The past several decades have shown that banks, regardless of their domicile, are willing—even eager—to lend money to eager borrowers in other nations. That's why U.S.-based Bank of America is waist-deep in Italy's Parmalat mess, and why Credit Suisse First Boston and Crédit Lyonnais wound up high on the list of Enron's creditors. Bank money, regardless of where it originates, seeks to find a home where it can earn a decent rate of interest.
Pharmaceuticals, which are essentially consumer products, are different than loans. And here, European countries have even less to fear. There have been remarkably few examples of drug companies—virtually all of which are multinational and polyglot—refusing to sell their products to governments or nations. With 60 million people and the second-largest market in Europe, France needn't fear that a Swiss takeover of Aventis will sharply reduce its ability to acquire vaccines. Swiss companies haven't exactly been known for their reluctance to do business with other countries—especially in times of war and global turmoil.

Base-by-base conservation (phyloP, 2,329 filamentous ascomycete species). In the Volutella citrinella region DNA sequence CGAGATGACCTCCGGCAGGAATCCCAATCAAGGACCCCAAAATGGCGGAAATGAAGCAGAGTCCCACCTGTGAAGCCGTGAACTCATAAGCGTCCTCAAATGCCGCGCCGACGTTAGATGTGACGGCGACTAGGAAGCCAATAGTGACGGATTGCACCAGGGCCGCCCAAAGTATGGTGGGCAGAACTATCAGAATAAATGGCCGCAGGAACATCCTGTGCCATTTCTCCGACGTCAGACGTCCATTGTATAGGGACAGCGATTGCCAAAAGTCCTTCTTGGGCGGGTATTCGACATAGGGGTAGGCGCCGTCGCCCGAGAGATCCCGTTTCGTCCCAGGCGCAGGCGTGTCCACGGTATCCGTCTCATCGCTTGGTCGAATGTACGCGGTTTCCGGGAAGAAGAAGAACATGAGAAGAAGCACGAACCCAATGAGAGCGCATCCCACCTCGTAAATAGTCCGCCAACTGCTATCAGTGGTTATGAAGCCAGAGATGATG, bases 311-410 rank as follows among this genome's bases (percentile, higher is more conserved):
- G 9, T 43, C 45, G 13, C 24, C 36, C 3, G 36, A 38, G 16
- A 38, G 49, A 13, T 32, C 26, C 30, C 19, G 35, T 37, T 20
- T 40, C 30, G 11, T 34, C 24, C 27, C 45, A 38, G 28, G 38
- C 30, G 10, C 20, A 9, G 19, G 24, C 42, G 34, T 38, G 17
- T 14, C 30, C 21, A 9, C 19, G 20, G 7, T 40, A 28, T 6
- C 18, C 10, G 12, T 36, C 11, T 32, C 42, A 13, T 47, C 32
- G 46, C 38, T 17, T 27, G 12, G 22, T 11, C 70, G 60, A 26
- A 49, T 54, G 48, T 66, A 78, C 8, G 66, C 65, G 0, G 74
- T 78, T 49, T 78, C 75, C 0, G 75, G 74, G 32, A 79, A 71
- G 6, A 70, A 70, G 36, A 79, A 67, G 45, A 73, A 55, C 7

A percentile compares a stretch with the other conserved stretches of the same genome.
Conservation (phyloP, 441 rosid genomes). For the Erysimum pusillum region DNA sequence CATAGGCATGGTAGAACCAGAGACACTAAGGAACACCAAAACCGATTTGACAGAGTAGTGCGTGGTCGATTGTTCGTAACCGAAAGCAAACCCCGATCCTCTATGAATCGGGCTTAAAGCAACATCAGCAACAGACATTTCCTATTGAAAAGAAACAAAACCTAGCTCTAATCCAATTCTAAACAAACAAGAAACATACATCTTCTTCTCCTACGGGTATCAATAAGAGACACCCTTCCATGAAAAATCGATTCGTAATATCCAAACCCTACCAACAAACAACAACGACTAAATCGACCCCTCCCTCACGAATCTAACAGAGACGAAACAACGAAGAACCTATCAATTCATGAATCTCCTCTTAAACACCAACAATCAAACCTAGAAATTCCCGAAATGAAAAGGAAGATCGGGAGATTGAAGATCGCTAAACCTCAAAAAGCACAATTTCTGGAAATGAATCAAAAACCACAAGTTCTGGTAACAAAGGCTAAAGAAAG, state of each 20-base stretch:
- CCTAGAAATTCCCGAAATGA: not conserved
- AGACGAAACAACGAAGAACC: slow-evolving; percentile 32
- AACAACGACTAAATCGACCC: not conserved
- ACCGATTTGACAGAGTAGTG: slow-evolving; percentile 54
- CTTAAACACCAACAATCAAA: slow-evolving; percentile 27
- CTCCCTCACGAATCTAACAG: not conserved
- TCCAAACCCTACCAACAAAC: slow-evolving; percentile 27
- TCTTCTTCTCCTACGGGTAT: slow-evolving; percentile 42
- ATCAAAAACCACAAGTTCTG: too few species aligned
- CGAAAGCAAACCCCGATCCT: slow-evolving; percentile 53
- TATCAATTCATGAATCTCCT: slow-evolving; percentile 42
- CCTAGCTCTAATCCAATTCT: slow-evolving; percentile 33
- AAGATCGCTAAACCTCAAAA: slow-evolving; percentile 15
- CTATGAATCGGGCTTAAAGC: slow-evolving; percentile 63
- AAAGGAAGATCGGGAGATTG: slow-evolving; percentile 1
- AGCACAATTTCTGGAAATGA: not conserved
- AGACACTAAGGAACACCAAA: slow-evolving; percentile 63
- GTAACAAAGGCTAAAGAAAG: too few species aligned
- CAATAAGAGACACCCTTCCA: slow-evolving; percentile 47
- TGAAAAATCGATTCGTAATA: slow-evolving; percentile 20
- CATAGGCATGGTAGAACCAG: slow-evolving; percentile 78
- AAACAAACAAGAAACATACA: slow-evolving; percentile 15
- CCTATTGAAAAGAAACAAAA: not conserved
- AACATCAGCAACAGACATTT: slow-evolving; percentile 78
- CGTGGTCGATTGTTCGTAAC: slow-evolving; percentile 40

What the French and German governments are really doing here is erecting artificial obstacles to a deal. These barriers to foreign bidders drain the pool of potential buyers and hence suppress asset prices—ultimately making the target firms weaker and poorer.
The ability of foreign buyers to purchase world-class American assets and companies relatively easily is one of the factors that keeps our stock markets buoyant. There's another lesson Europeans might learn from Americans in this regard. Having an open market for control doesn't just put the best companies—the champions—in play, it makes it possible for the struggling firms—the last-place finishers—to find buyers, too. Frequently, foreign buyers prove willing to pay large, unwarranted premiums for also-rans because they want to acquire trophy properties in a giant market—think of Japanese investors buying Rockefeller Center at the market top, or Vivendi overpaying for Universal. If the U.S. government were obsessed with maintaining national champions and blocked such transactions, Chrysler would be struggling for its life instead of weighing down Daimler. France and Germany should remember that next time they consider blocking a foreign buyer. You may sacrifice control when you sell to a foreign company, but you also spread risk.